Syracuse University │ Syracuse, New York
For pioneering an electromagnetic modeling method for accurate simulation, design, and optimization of radio wave antennas and devices, enabling advances in communications, radar imaging, and target recognition.
Even more than in the previous century, our 21st Century civilization is tied together by an invisible and intricate meshwork of electromagnetic waves, all artificially created, encoded with information, and transmitted to every part of the planet and beyond. Radio and television broadcasts, cellphone calls, Wi-Fi and other Internet connections, radar, satellite communications, GPS signals—at every moment, we are awash in these waves, all of different frequencies and wavelengths. And all of these signals, however they're generated and whatever data they may carry, require one seemingly simple thing: antennas, one to dispatch a signal into the world and another to intercept it so its content can be seen and heard. For engineer Roger Harrington, however, the antennas that transmit and receive electromagnetic communications are far from simple, but instead something of marvelous complexity and subtlety. As a pioneer of the discipline of computational electromagnetics, Harrington has devised theories and techniques for designing, predicting, and improving the construction of the antennas that keep us all connected and talking to one another.
Starting out as an electrical engineering student at Syracuse University, Harrington found his academic studies interrupted by World War II. But he managed to continue pursuing his technical interests during the war and immediately after as a Navy electronics technician and instructor at the Naval Radio Materiel School. After the Navy, he returned to Syracuse to complete his undergraduate work, finally earning his Ph.D. in 1952 at Ohio State.
Harrington accepted academic positions at Syracuse and at the University of Arizona while also working on sponsored research projects for the U.S. Army Signal Corps, Office of Naval Research, General Electric, and the U.S. Air Force Office of Scientific Research, among others. He concentrated on the study of electromagnetic fields, specifically as applied to the design of antennas. He published two influential books, Introduction to Electromagnetic Engineering in 1958 and Time-Harmonic Electromagnetic Fields in 1961, which both became standard texts for electrical engineering students worldwide.
While in a visiting professor post at the University of Illinois in 1959, Harrington became interested in using EM fields in thermonuclear fusion research. This work led him to his most famous contribution: introducing a mathematical technique called the "Method of Moments" (MoM) to EM field computations.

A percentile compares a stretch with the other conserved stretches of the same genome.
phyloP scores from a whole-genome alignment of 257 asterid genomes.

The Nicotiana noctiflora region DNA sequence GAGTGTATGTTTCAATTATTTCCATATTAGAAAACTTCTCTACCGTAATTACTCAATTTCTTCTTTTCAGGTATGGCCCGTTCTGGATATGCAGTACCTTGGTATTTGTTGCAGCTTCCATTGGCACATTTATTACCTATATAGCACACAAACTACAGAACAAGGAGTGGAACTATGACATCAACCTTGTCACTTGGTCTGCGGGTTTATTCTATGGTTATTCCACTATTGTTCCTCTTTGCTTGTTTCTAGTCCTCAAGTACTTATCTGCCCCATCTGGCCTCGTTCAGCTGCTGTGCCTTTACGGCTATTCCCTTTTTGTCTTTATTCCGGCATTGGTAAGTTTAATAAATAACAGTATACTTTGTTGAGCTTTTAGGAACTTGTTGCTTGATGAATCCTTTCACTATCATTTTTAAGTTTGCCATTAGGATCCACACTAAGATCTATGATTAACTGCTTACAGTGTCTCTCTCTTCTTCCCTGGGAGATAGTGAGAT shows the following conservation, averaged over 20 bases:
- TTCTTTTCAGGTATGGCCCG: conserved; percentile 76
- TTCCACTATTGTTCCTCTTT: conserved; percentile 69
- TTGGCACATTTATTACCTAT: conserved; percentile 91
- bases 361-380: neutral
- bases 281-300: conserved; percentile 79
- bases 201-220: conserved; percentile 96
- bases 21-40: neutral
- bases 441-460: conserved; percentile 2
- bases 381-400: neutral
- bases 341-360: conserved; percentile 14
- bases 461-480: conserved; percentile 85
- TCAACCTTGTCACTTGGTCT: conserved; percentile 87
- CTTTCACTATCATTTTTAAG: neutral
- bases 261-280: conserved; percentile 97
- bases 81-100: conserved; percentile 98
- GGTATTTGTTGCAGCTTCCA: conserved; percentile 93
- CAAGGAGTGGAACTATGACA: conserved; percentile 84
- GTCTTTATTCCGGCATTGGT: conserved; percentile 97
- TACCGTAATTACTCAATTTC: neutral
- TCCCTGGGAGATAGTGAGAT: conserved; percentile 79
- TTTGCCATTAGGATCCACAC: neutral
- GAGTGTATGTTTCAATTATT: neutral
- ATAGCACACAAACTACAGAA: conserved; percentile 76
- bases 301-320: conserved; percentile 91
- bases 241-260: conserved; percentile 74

At the heart of all electromagnetic theory are the equations formulated by James Clerk Maxwell, essential for describing the behavior of EM fields. But things get tricky when EM fields are generated not by theoretically simple shapes such as spheres and cylinders but by irregular objects such as aircraft or ships. Harrington showed how to model such unusual EM fields by transforming the traditional integral equations of Maxwell into linear matrix equations, facilitating the computer modeling of complex real-world antenna shapes and radiation patterns.
Harrington set out his ideas in a classic 1968 textbook, Field Computation by Moment Methods, which triggered a revolution in the field of computational electromagnetics. He proceeded to extend and expand his techniques in a series of papers during the next decade and beyond. With the new mathematical techniques that Harrington pioneered, coupled with the ever-increasing power of computers, engineers were able to model, simulate, and effectively design antennas of great complexity and types for everything from stealth aircraft to smartphones.
In addition to his contributions to engineering theory and practice, Roger Harrington is one of the greatest educators in his profession. During his decades as a dedicated teacher, he trained and inspired thousands of undergraduate and graduate students, many of whom have gone on to become notable engineers and scientists themselves. His many honors include the IEEE Centennial Medal, numerous "best paper" awards, the Distinguished Alumni Award of Ohio State University, and Syracuse University's Chancellor's Citation.
Roger Harrington's professional accomplishments have fundamentally changed the world of electrical engineering by providing new tools to do things that were previously impossible or, at best, profoundly impractical. His work has made possible the dizzying array of antennas of all shapes and sizes that let us talk and text to each other practically wherever we go, from our living rooms to airliners cruising 30,000 feet above the Earth. In a world crucially dependent on being connected, Roger Harrington has been a key figure in linking us all.
Information as of April 2015